Waka sculpture crash still puzzles engineers

By John Cousins

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Engineers have been unable to pin down exactly why one of The Strand waterfront's waka sails sculptures crashed to the ground last month.

The 18-metre-high stainless steel sculpture sheered off its foundations in moderate winds on September 10, smashing through a fence and blocking the railway line.

Steve Webb, the Tauranga City Council's parks team manager, said the report on why the sculpture failed identified that it was a fabrication or design issue. "But it was not definite on exactly why it failed."

Mr Webb said it could have been poor-quality steel or the welding, but it was not because of excessive wind. More tests would be needed, including X-rays, to conclude whether the steel met quality specifications or if the welding was at fault.

The $200,000 sail was one of two erected in 2004. They were to have been joined by three others to represent the Southern Cross star cluster, but were never ordered.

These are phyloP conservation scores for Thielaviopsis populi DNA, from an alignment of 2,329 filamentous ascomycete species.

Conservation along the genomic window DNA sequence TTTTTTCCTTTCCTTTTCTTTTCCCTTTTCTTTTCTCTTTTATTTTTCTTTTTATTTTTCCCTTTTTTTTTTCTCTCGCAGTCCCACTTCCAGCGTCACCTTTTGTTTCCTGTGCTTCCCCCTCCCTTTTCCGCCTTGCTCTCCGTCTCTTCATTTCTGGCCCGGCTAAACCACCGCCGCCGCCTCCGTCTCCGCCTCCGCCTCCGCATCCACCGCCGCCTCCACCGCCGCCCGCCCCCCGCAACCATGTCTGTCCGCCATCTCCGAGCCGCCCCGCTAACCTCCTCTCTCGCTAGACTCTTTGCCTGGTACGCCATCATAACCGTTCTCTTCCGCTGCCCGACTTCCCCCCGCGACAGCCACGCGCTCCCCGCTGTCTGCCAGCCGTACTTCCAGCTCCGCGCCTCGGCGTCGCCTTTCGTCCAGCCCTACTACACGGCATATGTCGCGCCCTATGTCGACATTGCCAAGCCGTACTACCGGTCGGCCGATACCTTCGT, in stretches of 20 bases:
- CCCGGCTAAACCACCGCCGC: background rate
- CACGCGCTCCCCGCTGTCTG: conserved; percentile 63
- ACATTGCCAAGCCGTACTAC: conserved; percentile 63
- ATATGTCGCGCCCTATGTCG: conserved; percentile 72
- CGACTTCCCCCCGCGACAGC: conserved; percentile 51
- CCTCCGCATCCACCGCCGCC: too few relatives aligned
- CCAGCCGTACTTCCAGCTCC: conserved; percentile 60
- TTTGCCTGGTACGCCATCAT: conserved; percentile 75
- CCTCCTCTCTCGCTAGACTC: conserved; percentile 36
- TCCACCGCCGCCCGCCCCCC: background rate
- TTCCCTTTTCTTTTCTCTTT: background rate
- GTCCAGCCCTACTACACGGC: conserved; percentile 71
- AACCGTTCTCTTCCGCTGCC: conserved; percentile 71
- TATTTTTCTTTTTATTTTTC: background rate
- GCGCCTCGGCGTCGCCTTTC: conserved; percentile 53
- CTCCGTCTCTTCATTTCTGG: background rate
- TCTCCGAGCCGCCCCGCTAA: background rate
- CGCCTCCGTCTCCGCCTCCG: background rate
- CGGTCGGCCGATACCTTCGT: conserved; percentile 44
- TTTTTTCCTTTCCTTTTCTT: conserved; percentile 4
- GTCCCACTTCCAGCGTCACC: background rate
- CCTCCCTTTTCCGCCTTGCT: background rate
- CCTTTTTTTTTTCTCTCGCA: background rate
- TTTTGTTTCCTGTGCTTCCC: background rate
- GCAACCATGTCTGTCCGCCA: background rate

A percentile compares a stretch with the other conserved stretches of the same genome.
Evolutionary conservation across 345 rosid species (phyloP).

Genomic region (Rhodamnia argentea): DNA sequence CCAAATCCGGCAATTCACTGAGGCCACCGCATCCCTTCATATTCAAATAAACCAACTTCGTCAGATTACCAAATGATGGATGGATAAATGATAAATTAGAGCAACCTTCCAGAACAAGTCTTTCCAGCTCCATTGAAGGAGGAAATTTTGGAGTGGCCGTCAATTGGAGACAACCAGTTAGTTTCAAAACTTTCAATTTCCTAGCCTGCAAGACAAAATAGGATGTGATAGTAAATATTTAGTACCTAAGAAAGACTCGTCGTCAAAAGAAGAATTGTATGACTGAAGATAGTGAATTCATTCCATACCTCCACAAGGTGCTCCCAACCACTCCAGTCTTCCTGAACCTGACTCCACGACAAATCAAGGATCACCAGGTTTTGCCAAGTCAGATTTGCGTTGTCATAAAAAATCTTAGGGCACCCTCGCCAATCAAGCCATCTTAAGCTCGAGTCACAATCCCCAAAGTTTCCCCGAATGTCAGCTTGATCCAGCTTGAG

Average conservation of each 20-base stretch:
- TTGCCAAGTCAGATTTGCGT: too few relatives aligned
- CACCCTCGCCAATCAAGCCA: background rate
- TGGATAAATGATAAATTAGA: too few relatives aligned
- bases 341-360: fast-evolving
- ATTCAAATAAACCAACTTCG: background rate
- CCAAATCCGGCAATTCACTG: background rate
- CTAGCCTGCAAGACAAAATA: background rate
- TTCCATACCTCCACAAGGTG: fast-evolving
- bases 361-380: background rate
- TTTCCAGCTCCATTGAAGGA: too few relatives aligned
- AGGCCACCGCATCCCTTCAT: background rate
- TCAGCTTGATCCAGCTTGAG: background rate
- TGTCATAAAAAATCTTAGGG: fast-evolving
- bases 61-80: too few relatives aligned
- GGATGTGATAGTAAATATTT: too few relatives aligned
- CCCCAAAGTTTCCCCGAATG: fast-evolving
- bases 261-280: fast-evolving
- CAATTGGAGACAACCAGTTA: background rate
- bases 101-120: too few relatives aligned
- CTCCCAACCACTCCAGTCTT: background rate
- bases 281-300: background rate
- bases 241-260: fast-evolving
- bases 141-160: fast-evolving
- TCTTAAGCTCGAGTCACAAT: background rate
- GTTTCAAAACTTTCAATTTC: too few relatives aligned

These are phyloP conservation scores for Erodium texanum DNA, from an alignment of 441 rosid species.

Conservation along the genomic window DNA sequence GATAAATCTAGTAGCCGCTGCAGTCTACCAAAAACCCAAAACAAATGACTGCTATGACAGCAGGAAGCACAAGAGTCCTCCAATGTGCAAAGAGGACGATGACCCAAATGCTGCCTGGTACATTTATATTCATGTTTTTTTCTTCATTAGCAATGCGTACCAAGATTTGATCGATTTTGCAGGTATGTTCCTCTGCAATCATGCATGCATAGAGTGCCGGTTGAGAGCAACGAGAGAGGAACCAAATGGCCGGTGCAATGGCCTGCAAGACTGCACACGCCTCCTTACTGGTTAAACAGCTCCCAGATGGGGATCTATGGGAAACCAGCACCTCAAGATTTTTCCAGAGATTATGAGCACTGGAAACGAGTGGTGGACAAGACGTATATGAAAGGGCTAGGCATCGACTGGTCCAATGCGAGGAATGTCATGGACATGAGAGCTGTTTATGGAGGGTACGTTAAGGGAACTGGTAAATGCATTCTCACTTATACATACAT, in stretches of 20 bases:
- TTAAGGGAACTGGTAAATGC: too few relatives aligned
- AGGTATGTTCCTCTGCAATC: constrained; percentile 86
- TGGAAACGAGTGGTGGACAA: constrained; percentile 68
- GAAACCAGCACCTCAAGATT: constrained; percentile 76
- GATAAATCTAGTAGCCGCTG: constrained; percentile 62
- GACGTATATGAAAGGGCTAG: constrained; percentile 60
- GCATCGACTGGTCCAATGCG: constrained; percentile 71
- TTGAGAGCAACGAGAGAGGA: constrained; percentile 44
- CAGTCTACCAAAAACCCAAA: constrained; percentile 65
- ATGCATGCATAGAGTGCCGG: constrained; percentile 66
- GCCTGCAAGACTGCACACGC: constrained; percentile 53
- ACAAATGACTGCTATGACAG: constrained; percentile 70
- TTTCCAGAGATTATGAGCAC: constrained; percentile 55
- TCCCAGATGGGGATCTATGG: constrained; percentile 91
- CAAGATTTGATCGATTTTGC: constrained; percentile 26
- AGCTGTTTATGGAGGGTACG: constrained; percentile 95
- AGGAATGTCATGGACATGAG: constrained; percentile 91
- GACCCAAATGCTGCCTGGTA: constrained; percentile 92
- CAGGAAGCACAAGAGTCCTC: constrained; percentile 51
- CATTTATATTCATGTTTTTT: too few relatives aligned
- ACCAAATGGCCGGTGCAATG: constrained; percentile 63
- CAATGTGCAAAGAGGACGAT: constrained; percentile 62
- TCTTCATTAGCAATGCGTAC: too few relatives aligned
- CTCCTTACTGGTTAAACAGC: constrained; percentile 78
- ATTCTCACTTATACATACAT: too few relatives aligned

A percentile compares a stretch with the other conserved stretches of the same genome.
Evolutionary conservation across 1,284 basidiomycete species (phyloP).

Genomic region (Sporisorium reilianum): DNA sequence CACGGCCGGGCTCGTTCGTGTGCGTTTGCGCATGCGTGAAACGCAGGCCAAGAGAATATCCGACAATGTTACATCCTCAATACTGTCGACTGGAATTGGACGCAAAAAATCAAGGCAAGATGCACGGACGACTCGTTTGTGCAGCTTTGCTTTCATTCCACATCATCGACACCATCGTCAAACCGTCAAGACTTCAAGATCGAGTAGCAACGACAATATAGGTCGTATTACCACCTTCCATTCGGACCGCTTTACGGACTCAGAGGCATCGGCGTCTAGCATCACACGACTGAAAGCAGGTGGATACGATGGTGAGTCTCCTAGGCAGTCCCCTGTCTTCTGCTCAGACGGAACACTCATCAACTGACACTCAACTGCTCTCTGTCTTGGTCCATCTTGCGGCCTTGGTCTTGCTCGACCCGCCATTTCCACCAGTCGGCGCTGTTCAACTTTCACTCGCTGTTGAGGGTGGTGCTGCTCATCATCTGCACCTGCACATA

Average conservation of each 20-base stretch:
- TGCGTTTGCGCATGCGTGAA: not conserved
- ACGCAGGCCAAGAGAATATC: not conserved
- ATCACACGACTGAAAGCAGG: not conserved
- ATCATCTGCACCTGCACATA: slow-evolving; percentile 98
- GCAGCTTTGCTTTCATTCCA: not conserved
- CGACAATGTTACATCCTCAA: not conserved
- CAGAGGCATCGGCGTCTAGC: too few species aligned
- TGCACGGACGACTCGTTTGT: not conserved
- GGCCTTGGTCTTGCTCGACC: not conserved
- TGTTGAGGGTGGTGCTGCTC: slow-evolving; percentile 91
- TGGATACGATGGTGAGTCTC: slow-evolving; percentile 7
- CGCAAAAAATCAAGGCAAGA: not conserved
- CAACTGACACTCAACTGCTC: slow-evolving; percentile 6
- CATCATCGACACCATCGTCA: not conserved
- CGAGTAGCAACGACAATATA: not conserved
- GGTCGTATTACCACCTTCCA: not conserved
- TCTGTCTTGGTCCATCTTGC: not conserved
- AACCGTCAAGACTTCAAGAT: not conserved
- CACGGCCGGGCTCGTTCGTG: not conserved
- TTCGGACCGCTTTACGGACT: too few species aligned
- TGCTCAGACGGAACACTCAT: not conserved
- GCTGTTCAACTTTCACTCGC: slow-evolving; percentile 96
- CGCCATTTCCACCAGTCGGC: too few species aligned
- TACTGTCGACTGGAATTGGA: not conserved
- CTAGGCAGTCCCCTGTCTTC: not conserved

Mr Webb was unsure why the project was not completed or whether the the first two waka sails were still covered by a manufacturer's warranty. The council was looking at an insurance claim.

The remaining waka sail was taken down and put into storage after an inspection revealed signs of cracking around the base.

A report is being prepared for the council on options for the sculptures.

- BAY OF PLENTY TIMES

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